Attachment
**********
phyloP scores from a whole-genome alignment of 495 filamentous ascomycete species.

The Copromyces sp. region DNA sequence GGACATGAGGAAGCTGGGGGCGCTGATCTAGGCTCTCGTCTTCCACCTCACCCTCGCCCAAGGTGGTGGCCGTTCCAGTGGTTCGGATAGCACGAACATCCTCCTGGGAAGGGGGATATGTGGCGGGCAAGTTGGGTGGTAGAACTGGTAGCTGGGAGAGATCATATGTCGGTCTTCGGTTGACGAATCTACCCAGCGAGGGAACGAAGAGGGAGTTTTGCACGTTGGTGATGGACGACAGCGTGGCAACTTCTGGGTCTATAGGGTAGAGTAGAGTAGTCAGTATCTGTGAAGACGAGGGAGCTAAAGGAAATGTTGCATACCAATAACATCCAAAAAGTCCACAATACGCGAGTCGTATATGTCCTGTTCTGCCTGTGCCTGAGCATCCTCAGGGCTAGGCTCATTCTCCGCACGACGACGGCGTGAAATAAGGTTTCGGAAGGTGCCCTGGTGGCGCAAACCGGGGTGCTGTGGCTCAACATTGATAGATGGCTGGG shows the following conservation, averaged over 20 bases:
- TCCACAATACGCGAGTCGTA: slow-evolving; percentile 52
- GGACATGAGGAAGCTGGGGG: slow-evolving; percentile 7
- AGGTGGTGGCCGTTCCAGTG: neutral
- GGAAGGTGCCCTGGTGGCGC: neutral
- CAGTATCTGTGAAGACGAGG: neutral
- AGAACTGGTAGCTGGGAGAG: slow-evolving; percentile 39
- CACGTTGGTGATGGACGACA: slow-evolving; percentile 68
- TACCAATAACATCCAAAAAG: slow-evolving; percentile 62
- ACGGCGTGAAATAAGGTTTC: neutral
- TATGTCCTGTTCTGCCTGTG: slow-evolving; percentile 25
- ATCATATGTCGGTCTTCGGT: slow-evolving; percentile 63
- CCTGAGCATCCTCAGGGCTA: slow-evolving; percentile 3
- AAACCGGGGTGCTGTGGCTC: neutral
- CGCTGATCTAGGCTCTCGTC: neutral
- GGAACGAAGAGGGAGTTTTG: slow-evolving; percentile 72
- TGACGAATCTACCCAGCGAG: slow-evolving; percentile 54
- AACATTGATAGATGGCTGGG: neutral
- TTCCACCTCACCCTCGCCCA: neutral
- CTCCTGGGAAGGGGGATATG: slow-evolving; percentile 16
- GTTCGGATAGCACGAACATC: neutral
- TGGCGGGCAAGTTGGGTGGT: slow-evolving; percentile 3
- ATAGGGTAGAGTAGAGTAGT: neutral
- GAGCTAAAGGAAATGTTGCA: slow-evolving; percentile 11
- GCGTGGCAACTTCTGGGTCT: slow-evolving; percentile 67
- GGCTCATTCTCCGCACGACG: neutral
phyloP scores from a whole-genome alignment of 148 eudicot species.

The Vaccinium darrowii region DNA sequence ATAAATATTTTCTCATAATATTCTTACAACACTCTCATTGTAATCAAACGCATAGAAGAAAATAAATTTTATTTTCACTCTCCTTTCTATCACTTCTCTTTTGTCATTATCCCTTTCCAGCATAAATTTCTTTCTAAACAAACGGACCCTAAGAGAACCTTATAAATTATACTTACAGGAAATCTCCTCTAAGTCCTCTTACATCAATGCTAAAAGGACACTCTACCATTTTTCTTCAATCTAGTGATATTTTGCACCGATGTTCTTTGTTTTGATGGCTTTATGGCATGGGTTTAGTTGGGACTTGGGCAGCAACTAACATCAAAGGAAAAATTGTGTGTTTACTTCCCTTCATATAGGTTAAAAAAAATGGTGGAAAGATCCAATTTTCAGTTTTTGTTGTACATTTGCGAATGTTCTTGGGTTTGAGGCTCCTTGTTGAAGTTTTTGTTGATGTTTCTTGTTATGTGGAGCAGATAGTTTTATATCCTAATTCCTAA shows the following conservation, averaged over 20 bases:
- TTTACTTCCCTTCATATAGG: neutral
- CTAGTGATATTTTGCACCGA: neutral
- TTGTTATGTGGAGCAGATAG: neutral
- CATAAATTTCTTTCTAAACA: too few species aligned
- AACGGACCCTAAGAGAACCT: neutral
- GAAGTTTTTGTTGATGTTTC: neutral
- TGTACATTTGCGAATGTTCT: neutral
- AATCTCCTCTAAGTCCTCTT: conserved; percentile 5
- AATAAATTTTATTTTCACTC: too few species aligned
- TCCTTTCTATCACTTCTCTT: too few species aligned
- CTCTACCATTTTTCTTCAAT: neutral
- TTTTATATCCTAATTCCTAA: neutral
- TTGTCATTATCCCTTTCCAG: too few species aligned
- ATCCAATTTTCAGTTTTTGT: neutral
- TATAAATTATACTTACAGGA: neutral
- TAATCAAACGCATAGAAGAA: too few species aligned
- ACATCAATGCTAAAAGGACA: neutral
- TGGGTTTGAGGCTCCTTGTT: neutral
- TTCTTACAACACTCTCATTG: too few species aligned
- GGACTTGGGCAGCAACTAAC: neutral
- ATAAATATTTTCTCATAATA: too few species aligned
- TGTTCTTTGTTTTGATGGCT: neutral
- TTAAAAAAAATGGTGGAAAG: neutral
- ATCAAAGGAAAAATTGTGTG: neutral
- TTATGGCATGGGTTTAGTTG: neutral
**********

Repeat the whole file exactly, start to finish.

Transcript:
phyloP scores from a whole-genome alignment of 495 filamentous ascomycete species.

The Copromyces sp. region DNA sequence GGACATGAGGAAGCTGGGGGCGCTGATCTAGGCTCTCGTCTTCCACCTCACCCTCGCCCAAGGTGGTGGCCGTTCCAGTGGTTCGGATAGCACGAACATCCTCCTGGGAAGGGGGATATGTGGCGGGCAAGTTGGGTGGTAGAACTGGTAGCTGGGAGAGATCATATGTCGGTCTTCGGTTGACGAATCTACCCAGCGAGGGAACGAAGAGGGAGTTTTGCACGTTGGTGATGGACGACAGCGTGGCAACTTCTGGGTCTATAGGGTAGAGTAGAGTAGTCAGTATCTGTGAAGACGAGGGAGCTAAAGGAAATGTTGCATACCAATAACATCCAAAAAGTCCACAATACGCGAGTCGTATATGTCCTGTTCTGCCTGTGCCTGAGCATCCTCAGGGCTAGGCTCATTCTCCGCACGACGACGGCGTGAAATAAGGTTTCGGAAGGTGCCCTGGTGGCGCAAACCGGGGTGCTGTGGCTCAACATTGATAGATGGCTGGG shows the following conservation, averaged over 20 bases:
- TCCACAATACGCGAGTCGTA: slow-evolving; percentile 52
- GGACATGAGGAAGCTGGGGG: slow-evolving; percentile 7
- AGGTGGTGGCCGTTCCAGTG: neutral
- GGAAGGTGCCCTGGTGGCGC: neutral
- CAGTATCTGTGAAGACGAGG: neutral
- AGAACTGGTAGCTGGGAGAG: slow-evolving; percentile 39
- CACGTTGGTGATGGACGACA: slow-evolving; percentile 68
- TACCAATAACATCCAAAAAG: slow-evolving; percentile 62
- ACGGCGTGAAATAAGGTTTC: neutral
- TATGTCCTGTTCTGCCTGTG: slow-evolving; percentile 25
- ATCATATGTCGGTCTTCGGT: slow-evolving; percentile 63
- CCTGAGCATCCTCAGGGCTA: slow-evolving; percentile 3
- AAACCGGGGTGCTGTGGCTC: neutral
- CGCTGATCTAGGCTCTCGTC: neutral
- GGAACGAAGAGGGAGTTTTG: slow-evolving; percentile 72
- TGACGAATCTACCCAGCGAG: slow-evolving; percentile 54
- AACATTGATAGATGGCTGGG: neutral
- TTCCACCTCACCCTCGCCCA: neutral
- CTCCTGGGAAGGGGGATATG: slow-evolving; percentile 16
- GTTCGGATAGCACGAACATC: neutral
- TGGCGGGCAAGTTGGGTGGT: slow-evolving; percentile 3
- ATAGGGTAGAGTAGAGTAGT: neutral
- GAGCTAAAGGAAATGTTGCA: slow-evolving; percentile 11
- GCGTGGCAACTTCTGGGTCT: slow-evolving; percentile 67
- GGCTCATTCTCCGCACGACG: neutral
phyloP scores from a whole-genome alignment of 148 eudicot species.

The Vaccinium darrowii region DNA sequence ATAAATATTTTCTCATAATATTCTTACAACACTCTCATTGTAATCAAACGCATAGAAGAAAATAAATTTTATTTTCACTCTCCTTTCTATCACTTCTCTTTTGTCATTATCCCTTTCCAGCATAAATTTCTTTCTAAACAAACGGACCCTAAGAGAACCTTATAAATTATACTTACAGGAAATCTCCTCTAAGTCCTCTTACATCAATGCTAAAAGGACACTCTACCATTTTTCTTCAATCTAGTGATATTTTGCACCGATGTTCTTTGTTTTGATGGCTTTATGGCATGGGTTTAGTTGGGACTTGGGCAGCAACTAACATCAAAGGAAAAATTGTGTGTTTACTTCCCTTCATATAGGTTAAAAAAAATGGTGGAAAGATCCAATTTTCAGTTTTTGTTGTACATTTGCGAATGTTCTTGGGTTTGAGGCTCCTTGTTGAAGTTTTTGTTGATGTTTCTTGTTATGTGGAGCAGATAGTTTTATATCCTAATTCCTAA shows the following conservation, averaged over 20 bases:
- TTTACTTCCCTTCATATAGG: neutral
- CTAGTGATATTTTGCACCGA: neutral
- TTGTTATGTGGAGCAGATAG: neutral
- CATAAATTTCTTTCTAAACA: too few species aligned
- AACGGACCCTAAGAGAACCT: neutral
- GAAGTTTTTGTTGATGTTTC: neutral
- TGTACATTTGCGAATGTTCT: neutral
- AATCTCCTCTAAGTCCTCTT: conserved; percentile 5
- AATAAATTTTATTTTCACTC: too few species aligned
- TCCTTTCTATCACTTCTCTT: too few species aligned
- CTCTACCATTTTTCTTCAAT: neutral
- TTTTATATCCTAATTCCTAA: neutral
- TTGTCATTATCCCTTTCCAG: too few species aligned
- ATCCAATTTTCAGTTTTTGT: neutral
- TATAAATTATACTTACAGGA: neutral
- TAATCAAACGCATAGAAGAA: too few species aligned
- ACATCAATGCTAAAAGGACA: neutral
- TGGGTTTGAGGCTCCTTGTT: neutral
- TTCTTACAACACTCTCATTG: too few species aligned
- GGACTTGGGCAGCAACTAAC: neutral
- ATAAATATTTTCTCATAATA: too few species aligned
- TGTTCTTTGTTTTGATGGCT: neutral
- TTAAAAAAAATGGTGGAAAG: neutral
- ATCAAAGGAAAAATTGTGTG: neutral
- TTATGGCATGGGTTTAGTTG: neutral